Tomorrow we will take a "field trip" to our garden and students will each select something special to observe in old fashioned naturalist tradition. They will be carefully drawing what they observe, framing their observations and questions, learning how to think like a scientist. They will model on the great naturalists from the past. I hope to get some of our kids and teachers to read - The Evolution of Calpurnia Tate. It's the perfect book to set young students on the path to be naturalists. Calpernia is a young girl at the turn of the last century whose curiosity leads her to be a naturalist in a time when girls rarely did these things. Her relationship deepens with her grandfather who opens this wonderful world to her as she struggles against the traces of being a girl in a boys world. While those themes may dominate in some readers minds, the beauty of this book for me is that it gives children today, not only a glimpse of life in a different time, but also gives them a glimpse of how they might look at the real world at this moment!
Another book that helps students see the world and how interacting with it can change us is One Beetle too many! If for no other reason than its author, Kathryn Lasky, it is worth reading. Lasky never misses an opportunity to help kids gain insight into what motivates people. She carries us along as we see how Charles disappoints his Dad, but remains true to what is stimulating his curiosity. Why are there sea shells on mountain tops? What makes plants and animals of the same species so different in different parts of the world? The book is a mixed-media treasure trove for kids to explore.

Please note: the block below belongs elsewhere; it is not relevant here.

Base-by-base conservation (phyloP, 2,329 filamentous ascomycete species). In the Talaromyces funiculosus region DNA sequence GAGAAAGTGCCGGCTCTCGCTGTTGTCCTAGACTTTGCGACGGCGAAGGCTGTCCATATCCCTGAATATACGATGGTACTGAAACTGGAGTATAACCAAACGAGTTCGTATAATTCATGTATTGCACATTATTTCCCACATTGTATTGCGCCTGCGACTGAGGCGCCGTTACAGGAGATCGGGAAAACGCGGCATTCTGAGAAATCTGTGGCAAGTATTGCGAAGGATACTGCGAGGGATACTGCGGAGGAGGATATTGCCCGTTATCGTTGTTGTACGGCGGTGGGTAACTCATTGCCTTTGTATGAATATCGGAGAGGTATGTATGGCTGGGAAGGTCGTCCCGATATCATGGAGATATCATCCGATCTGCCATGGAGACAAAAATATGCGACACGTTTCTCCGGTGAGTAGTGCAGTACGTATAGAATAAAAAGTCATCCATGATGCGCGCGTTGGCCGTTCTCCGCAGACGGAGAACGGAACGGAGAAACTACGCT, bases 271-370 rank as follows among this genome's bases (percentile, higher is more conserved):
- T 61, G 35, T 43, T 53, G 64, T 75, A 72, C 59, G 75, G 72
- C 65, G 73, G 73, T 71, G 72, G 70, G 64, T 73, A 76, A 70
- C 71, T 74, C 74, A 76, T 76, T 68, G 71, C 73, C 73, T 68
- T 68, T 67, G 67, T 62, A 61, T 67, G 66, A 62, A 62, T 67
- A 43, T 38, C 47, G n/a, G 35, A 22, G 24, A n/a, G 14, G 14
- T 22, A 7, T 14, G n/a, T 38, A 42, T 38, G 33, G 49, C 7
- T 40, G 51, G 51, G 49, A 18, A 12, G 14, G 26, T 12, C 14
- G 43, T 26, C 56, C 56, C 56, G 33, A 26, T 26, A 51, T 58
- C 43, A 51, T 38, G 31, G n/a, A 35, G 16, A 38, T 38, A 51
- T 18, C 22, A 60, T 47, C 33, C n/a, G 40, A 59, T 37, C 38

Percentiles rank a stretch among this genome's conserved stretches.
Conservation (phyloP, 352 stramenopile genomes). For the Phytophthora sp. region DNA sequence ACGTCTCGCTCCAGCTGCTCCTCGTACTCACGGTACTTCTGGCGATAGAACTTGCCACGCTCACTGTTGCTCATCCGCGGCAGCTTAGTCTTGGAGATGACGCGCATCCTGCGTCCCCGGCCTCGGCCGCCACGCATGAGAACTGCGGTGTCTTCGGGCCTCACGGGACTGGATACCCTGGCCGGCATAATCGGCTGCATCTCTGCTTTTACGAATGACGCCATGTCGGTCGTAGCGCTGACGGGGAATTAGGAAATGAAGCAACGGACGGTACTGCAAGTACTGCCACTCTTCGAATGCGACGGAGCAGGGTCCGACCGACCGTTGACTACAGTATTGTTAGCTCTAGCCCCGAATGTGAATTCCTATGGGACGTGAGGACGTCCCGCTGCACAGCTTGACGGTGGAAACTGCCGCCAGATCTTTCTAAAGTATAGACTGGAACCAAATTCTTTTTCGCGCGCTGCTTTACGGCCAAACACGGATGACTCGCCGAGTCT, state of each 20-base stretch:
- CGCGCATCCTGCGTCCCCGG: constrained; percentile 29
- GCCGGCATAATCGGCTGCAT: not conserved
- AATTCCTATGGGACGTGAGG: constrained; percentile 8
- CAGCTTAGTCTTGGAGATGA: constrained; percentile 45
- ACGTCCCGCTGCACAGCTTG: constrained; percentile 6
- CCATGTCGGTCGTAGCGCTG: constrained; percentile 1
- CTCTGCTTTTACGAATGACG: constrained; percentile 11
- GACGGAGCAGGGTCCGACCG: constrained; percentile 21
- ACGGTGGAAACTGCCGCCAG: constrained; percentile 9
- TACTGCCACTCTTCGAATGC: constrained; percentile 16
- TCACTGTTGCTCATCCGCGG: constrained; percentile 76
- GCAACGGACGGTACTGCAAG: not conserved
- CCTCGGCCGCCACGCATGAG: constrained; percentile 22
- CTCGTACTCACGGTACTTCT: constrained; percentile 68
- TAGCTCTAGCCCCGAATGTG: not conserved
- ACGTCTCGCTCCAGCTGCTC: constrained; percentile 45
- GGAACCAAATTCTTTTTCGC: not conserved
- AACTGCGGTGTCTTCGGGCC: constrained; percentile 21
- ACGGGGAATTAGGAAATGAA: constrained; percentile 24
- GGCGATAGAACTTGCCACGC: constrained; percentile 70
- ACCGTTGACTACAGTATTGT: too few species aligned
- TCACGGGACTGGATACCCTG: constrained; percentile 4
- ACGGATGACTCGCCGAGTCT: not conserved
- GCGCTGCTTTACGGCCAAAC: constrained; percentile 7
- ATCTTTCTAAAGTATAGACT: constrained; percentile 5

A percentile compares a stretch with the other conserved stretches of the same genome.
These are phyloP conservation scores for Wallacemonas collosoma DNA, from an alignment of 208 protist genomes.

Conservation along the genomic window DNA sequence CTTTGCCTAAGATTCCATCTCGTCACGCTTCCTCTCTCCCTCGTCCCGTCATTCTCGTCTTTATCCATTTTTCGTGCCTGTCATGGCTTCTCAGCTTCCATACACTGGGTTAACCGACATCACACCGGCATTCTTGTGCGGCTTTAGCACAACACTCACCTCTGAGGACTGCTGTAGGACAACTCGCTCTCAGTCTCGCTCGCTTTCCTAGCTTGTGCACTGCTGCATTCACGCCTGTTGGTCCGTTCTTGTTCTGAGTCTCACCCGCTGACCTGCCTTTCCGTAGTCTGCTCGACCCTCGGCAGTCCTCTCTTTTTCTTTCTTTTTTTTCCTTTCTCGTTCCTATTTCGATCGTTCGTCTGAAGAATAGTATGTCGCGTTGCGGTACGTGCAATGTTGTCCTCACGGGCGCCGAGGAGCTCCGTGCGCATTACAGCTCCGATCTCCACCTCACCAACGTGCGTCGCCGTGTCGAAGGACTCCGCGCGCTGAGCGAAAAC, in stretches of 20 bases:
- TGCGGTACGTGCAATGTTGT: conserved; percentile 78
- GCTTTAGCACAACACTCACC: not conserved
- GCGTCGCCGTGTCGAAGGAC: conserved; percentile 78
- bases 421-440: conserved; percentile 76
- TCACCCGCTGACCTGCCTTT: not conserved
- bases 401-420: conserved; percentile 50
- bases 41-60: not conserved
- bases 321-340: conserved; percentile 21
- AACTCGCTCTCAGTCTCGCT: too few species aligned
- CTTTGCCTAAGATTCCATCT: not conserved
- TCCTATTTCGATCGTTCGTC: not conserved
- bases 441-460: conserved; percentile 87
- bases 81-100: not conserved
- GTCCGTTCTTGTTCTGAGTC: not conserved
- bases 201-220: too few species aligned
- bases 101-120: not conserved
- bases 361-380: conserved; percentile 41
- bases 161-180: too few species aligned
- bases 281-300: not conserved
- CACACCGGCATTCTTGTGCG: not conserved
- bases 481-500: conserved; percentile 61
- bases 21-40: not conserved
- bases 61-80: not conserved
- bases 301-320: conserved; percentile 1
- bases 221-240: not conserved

Kathryn Lasky undertook a biography of John Muir, arguably America's greatest environmentalist. Like all naturalists he begins with a love of the land. The book traces his ever growing commitment to the land in all its variety. As the founder of the Sierra Club in 1892 he was
influential at a time when other naturalists were beginning to frame the idea of preserving land for its own sake. This book is full of stories from his childhood that lead him into the path that changed our understanding of the wilderness. I will be starting a Young Naturalist's book club afterschool soon, and I invite you to follow our exploits, journaling, as we inspire our students to love this precious planet.
Of course for me, though I will not purvey this to my students, this involves my deep experience and understanding of our Lord who calls us to be stewards in His garden. "Then the LORD God took the man and put him into the garden of Eden to cultivate it and keep it." Genesis 2:15 (JPS Tanakh 1917)
Here is a link to Jean Ritchie singing the old Appalachian song Now is the Cool of the Day Now is the Cool of the Day-